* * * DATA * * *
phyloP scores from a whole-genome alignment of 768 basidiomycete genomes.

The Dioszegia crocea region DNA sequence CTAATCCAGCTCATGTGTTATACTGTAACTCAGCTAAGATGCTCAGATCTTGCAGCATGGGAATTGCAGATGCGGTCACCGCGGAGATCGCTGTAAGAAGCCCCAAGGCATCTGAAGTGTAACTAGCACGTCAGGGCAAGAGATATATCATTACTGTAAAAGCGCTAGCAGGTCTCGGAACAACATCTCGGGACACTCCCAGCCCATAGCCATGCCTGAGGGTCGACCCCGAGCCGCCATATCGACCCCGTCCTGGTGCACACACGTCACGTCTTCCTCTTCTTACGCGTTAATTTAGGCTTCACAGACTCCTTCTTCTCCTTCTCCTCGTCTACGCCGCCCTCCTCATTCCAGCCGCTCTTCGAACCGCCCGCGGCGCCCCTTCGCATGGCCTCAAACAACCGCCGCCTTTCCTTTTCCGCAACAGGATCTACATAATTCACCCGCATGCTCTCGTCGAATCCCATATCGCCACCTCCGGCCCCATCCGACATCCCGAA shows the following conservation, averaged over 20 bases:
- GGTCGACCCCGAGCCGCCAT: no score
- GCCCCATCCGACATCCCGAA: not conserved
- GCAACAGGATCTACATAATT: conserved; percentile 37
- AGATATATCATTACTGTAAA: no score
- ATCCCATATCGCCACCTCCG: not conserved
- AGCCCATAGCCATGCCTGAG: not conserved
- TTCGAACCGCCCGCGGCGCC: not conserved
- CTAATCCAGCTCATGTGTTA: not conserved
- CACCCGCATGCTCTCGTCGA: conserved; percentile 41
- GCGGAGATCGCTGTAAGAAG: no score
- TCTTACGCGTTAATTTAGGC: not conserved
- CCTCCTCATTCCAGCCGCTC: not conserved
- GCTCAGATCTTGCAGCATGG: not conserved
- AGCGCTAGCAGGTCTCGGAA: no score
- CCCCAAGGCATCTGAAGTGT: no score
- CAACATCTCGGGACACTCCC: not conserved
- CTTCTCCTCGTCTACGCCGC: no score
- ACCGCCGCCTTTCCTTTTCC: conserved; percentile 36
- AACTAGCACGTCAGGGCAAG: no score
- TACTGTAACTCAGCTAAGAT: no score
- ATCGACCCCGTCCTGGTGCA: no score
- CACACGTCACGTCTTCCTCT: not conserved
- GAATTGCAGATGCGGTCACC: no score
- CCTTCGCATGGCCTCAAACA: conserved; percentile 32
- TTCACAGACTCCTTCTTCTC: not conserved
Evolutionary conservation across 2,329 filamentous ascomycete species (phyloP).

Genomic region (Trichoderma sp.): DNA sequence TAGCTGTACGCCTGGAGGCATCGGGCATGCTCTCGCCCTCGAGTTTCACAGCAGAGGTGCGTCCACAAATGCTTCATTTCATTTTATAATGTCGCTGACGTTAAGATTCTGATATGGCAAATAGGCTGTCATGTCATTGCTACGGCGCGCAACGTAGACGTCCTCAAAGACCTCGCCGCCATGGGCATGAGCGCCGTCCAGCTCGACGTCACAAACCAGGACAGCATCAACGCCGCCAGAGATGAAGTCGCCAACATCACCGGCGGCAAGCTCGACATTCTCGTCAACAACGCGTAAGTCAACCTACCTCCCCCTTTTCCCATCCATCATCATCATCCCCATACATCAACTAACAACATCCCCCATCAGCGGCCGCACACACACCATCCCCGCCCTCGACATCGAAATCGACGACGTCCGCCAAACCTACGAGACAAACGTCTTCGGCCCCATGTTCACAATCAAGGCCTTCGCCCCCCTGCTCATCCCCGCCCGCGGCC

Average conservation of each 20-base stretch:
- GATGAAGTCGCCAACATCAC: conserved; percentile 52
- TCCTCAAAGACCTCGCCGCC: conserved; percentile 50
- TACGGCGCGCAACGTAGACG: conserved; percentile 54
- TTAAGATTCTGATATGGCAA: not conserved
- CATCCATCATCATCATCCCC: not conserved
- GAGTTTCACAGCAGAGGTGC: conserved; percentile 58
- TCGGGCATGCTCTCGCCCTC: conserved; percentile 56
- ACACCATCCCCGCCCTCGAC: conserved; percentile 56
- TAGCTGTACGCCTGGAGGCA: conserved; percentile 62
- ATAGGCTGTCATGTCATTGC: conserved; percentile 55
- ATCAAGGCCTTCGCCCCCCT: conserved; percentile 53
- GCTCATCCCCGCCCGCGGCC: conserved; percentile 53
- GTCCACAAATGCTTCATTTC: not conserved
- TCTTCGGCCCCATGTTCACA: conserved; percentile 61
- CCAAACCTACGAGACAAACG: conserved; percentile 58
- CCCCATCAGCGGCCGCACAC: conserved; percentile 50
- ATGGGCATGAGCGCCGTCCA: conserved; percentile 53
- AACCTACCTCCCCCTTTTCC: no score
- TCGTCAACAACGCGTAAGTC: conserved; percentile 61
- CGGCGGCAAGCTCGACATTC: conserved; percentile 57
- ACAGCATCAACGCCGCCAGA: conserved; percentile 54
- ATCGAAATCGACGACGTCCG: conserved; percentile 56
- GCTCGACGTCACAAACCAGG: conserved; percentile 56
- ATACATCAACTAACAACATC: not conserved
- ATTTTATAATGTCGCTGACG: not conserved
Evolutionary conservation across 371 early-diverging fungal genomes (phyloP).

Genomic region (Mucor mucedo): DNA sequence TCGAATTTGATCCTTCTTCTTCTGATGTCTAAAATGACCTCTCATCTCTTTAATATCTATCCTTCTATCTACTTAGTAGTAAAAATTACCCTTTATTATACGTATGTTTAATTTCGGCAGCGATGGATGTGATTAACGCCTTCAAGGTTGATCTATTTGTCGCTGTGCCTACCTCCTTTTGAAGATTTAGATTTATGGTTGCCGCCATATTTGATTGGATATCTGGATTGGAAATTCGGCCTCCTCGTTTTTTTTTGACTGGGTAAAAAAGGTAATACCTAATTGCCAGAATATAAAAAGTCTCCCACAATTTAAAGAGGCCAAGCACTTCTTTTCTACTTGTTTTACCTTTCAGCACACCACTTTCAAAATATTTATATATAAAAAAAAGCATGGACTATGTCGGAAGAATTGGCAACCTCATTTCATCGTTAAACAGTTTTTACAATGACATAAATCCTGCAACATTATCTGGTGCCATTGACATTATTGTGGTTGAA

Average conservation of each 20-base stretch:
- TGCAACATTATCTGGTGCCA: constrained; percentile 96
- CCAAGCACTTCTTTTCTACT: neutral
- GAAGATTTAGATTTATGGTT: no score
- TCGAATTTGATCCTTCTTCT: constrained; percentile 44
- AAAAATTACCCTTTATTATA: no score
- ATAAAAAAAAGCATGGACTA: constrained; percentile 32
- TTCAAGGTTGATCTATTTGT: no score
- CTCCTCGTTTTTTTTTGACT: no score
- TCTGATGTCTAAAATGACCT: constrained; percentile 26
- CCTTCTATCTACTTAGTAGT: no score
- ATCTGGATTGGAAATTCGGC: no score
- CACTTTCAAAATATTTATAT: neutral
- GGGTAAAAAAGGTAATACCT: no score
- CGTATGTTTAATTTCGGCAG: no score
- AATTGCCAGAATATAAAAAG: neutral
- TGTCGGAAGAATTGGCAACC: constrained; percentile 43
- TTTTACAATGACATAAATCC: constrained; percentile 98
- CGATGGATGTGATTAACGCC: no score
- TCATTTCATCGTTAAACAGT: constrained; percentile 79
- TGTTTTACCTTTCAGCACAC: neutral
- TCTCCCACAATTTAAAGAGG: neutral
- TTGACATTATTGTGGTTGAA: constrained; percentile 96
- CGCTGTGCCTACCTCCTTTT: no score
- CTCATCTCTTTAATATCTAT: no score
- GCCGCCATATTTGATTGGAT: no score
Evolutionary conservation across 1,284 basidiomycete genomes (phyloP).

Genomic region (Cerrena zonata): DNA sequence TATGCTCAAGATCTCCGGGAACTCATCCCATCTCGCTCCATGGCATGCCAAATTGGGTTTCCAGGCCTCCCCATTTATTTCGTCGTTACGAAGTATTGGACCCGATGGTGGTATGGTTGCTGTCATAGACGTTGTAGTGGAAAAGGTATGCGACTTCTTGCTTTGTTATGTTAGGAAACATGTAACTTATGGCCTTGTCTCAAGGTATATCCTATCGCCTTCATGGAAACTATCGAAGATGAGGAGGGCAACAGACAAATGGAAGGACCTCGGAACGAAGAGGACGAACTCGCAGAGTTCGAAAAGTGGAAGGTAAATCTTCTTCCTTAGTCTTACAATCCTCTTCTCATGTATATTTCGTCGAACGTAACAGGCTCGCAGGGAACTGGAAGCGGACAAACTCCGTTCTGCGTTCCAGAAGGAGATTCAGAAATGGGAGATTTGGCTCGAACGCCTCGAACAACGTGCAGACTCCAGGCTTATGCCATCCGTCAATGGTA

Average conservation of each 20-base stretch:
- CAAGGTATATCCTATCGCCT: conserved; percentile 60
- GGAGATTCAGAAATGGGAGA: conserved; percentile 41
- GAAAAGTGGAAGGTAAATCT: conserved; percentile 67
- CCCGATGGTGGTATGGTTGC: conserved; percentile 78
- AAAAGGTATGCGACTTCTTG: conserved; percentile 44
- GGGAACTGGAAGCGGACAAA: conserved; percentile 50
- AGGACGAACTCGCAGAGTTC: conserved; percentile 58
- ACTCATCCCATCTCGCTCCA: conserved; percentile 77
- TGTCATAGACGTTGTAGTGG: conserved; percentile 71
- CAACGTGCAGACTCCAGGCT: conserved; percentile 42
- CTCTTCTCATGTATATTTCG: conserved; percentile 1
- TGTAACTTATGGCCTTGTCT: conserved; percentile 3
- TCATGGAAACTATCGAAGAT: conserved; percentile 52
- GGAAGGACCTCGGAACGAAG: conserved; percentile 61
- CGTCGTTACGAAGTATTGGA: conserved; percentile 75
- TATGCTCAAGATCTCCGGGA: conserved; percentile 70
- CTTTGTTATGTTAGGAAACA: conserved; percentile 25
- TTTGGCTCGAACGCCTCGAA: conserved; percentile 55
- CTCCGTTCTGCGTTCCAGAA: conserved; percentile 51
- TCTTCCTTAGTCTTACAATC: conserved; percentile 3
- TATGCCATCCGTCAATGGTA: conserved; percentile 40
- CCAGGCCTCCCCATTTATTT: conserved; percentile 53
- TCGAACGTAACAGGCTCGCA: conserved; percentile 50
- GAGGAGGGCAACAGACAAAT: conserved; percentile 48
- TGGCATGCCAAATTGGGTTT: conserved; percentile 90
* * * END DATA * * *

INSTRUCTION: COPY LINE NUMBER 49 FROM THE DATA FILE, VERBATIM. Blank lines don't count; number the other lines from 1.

- TCGTCAACAACGCGTAAGTC: conserved; percentile 61